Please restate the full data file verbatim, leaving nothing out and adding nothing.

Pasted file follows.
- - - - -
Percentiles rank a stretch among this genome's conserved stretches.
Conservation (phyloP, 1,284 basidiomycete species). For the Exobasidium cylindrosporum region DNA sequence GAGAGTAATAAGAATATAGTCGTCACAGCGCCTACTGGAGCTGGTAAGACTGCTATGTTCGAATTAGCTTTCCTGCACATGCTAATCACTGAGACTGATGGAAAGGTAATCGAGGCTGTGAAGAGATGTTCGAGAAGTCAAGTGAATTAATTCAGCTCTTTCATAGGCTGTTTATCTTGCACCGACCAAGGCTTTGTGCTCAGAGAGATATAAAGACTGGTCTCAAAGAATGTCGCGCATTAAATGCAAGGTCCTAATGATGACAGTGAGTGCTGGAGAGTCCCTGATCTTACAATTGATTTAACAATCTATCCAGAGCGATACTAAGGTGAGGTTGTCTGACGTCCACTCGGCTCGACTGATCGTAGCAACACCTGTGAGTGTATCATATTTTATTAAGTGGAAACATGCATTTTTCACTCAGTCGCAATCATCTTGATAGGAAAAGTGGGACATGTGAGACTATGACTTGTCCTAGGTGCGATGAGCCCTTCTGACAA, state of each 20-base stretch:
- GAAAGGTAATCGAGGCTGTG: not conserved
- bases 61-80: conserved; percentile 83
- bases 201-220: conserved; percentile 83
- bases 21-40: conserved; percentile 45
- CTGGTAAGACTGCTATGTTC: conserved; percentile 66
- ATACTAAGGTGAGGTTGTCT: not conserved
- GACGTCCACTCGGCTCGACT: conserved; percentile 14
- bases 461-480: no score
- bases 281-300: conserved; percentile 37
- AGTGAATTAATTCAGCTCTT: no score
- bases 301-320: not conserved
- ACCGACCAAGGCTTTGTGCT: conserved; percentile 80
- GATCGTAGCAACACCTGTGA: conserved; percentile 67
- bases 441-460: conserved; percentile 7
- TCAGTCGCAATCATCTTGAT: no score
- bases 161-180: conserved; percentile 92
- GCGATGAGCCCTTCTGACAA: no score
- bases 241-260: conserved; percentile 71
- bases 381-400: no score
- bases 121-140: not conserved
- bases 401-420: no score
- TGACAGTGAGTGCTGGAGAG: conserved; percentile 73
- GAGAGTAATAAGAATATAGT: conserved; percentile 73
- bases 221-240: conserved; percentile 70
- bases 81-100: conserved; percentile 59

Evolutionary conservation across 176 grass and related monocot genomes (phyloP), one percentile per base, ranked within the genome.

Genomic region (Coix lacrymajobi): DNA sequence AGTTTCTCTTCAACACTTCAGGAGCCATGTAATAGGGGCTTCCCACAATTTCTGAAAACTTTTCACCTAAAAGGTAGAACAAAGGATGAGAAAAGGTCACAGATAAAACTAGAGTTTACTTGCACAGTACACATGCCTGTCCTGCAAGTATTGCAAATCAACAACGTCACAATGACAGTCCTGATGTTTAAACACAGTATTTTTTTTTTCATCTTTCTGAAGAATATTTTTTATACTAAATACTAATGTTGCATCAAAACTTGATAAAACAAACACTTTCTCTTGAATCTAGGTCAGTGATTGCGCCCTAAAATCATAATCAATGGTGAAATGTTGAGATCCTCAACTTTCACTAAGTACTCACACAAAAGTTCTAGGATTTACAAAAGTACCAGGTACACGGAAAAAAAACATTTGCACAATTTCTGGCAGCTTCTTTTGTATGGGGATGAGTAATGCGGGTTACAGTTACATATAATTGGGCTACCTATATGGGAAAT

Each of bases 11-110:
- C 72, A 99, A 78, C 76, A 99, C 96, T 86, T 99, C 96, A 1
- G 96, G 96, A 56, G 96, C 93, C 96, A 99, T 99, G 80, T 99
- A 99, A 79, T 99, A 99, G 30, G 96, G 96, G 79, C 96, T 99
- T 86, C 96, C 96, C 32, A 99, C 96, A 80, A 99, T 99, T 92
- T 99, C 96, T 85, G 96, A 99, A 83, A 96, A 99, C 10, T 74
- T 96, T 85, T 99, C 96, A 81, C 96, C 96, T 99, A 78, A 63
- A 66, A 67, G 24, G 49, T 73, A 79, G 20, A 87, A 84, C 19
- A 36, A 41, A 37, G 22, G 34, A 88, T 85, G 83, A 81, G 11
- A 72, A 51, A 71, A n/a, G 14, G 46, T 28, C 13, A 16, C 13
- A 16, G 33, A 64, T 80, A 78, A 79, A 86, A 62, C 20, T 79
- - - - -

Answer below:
Percentiles rank a stretch among this genome's conserved stretches.
Conservation (phyloP, 1,284 basidiomycete species). For the Exobasidium cylindrosporum region DNA sequence GAGAGTAATAAGAATATAGTCGTCACAGCGCCTACTGGAGCTGGTAAGACTGCTATGTTCGAATTAGCTTTCCTGCACATGCTAATCACTGAGACTGATGGAAAGGTAATCGAGGCTGTGAAGAGATGTTCGAGAAGTCAAGTGAATTAATTCAGCTCTTTCATAGGCTGTTTATCTTGCACCGACCAAGGCTTTGTGCTCAGAGAGATATAAAGACTGGTCTCAAAGAATGTCGCGCATTAAATGCAAGGTCCTAATGATGACAGTGAGTGCTGGAGAGTCCCTGATCTTACAATTGATTTAACAATCTATCCAGAGCGATACTAAGGTGAGGTTGTCTGACGTCCACTCGGCTCGACTGATCGTAGCAACACCTGTGAGTGTATCATATTTTATTAAGTGGAAACATGCATTTTTCACTCAGTCGCAATCATCTTGATAGGAAAAGTGGGACATGTGAGACTATGACTTGTCCTAGGTGCGATGAGCCCTTCTGACAA, state of each 20-base stretch:
- GAAAGGTAATCGAGGCTGTG: not conserved
- bases 61-80: conserved; percentile 83
- bases 201-220: conserved; percentile 83
- bases 21-40: conserved; percentile 45
- CTGGTAAGACTGCTATGTTC: conserved; percentile 66
- ATACTAAGGTGAGGTTGTCT: not conserved
- GACGTCCACTCGGCTCGACT: conserved; percentile 14
- bases 461-480: no score
- bases 281-300: conserved; percentile 37
- AGTGAATTAATTCAGCTCTT: no score
- bases 301-320: not conserved
- ACCGACCAAGGCTTTGTGCT: conserved; percentile 80
- GATCGTAGCAACACCTGTGA: conserved; percentile 67
- bases 441-460: conserved; percentile 7
- TCAGTCGCAATCATCTTGAT: no score
- bases 161-180: conserved; percentile 92
- GCGATGAGCCCTTCTGACAA: no score
- bases 241-260: conserved; percentile 71
- bases 381-400: no score
- bases 121-140: not conserved
- bases 401-420: no score
- TGACAGTGAGTGCTGGAGAG: conserved; percentile 73
- GAGAGTAATAAGAATATAGT: conserved; percentile 73
- bases 221-240: conserved; percentile 70
- bases 81-100: conserved; percentile 59

Evolutionary conservation across 176 grass and related monocot genomes (phyloP), one percentile per base, ranked within the genome.

Genomic region (Coix lacrymajobi): DNA sequence AGTTTCTCTTCAACACTTCAGGAGCCATGTAATAGGGGCTTCCCACAATTTCTGAAAACTTTTCACCTAAAAGGTAGAACAAAGGATGAGAAAAGGTCACAGATAAAACTAGAGTTTACTTGCACAGTACACATGCCTGTCCTGCAAGTATTGCAAATCAACAACGTCACAATGACAGTCCTGATGTTTAAACACAGTATTTTTTTTTTCATCTTTCTGAAGAATATTTTTTATACTAAATACTAATGTTGCATCAAAACTTGATAAAACAAACACTTTCTCTTGAATCTAGGTCAGTGATTGCGCCCTAAAATCATAATCAATGGTGAAATGTTGAGATCCTCAACTTTCACTAAGTACTCACACAAAAGTTCTAGGATTTACAAAAGTACCAGGTACACGGAAAAAAAACATTTGCACAATTTCTGGCAGCTTCTTTTGTATGGGGATGAGTAATGCGGGTTACAGTTACATATAATTGGGCTACCTATATGGGAAAT

Each of bases 11-110:
- C 72, A 99, A 78, C 76, A 99, C 96, T 86, T 99, C 96, A 1
- G 96, G 96, A 56, G 96, C 93, C 96, A 99, T 99, G 80, T 99
- A 99, A 79, T 99, A 99, G 30, G 96, G 96, G 79, C 96, T 99
- T 86, C 96, C 96, C 32, A 99, C 96, A 80, A 99, T 99, T 92
- T 99, C 96, T 85, G 96, A 99, A 83, A 96, A 99, C 10, T 74
- T 96, T 85, T 99, C 96, A 81, C 96, C 96, T 99, A 78, A 63
- A 66, A 67, G 24, G 49, T 73, A 79, G 20, A 87, A 84, C 19
- A 36, A 41, A 37, G 22, G 34, A 88, T 85, G 83, A 81, G 11
- A 72, A 51, A 71, A n/a, G 14, G 46, T 28, C 13, A 16, C 13
- A 16, G 33, A 64, T 80, A 78, A 79, A 86, A 62, C 20, T 79